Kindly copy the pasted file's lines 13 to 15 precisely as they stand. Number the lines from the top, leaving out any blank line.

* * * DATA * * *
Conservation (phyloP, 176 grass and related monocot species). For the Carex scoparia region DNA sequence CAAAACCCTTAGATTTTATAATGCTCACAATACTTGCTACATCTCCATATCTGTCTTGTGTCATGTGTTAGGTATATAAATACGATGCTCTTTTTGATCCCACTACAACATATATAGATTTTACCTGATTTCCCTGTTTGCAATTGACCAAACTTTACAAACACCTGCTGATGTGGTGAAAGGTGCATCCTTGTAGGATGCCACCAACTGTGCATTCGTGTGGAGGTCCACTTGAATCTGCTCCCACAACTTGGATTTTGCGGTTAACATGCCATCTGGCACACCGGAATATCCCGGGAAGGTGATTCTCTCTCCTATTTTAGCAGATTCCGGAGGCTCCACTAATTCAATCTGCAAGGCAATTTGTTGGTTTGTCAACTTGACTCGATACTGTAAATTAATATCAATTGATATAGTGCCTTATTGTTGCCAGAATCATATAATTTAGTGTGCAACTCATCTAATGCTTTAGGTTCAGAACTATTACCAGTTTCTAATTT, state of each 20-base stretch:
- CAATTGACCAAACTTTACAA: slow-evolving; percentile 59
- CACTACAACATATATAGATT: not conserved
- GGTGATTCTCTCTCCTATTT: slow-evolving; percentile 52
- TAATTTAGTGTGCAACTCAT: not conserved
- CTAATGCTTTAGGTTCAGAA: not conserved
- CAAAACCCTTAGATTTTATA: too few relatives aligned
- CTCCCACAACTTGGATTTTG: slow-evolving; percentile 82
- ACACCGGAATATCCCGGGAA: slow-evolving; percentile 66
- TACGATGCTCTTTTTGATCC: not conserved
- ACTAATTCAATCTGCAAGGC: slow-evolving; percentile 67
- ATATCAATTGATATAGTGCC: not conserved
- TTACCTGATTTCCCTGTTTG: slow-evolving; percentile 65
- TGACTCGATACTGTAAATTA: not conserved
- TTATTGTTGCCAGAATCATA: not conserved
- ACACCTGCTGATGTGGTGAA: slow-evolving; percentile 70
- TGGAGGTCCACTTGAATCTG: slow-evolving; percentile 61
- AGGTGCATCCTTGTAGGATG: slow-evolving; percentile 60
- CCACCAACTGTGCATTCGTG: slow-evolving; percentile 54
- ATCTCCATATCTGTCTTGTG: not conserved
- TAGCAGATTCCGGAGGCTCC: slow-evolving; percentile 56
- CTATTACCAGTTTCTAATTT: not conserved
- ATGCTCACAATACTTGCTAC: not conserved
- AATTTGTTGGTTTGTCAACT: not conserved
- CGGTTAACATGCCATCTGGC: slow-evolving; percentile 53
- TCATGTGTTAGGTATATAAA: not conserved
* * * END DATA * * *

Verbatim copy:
- TTACCTGATTTCCCTGTTTG: slow-evolving; percentile 65
- TGACTCGATACTGTAAATTA: not conserved
- TTATTGTTGCCAGAATCATA: not conserved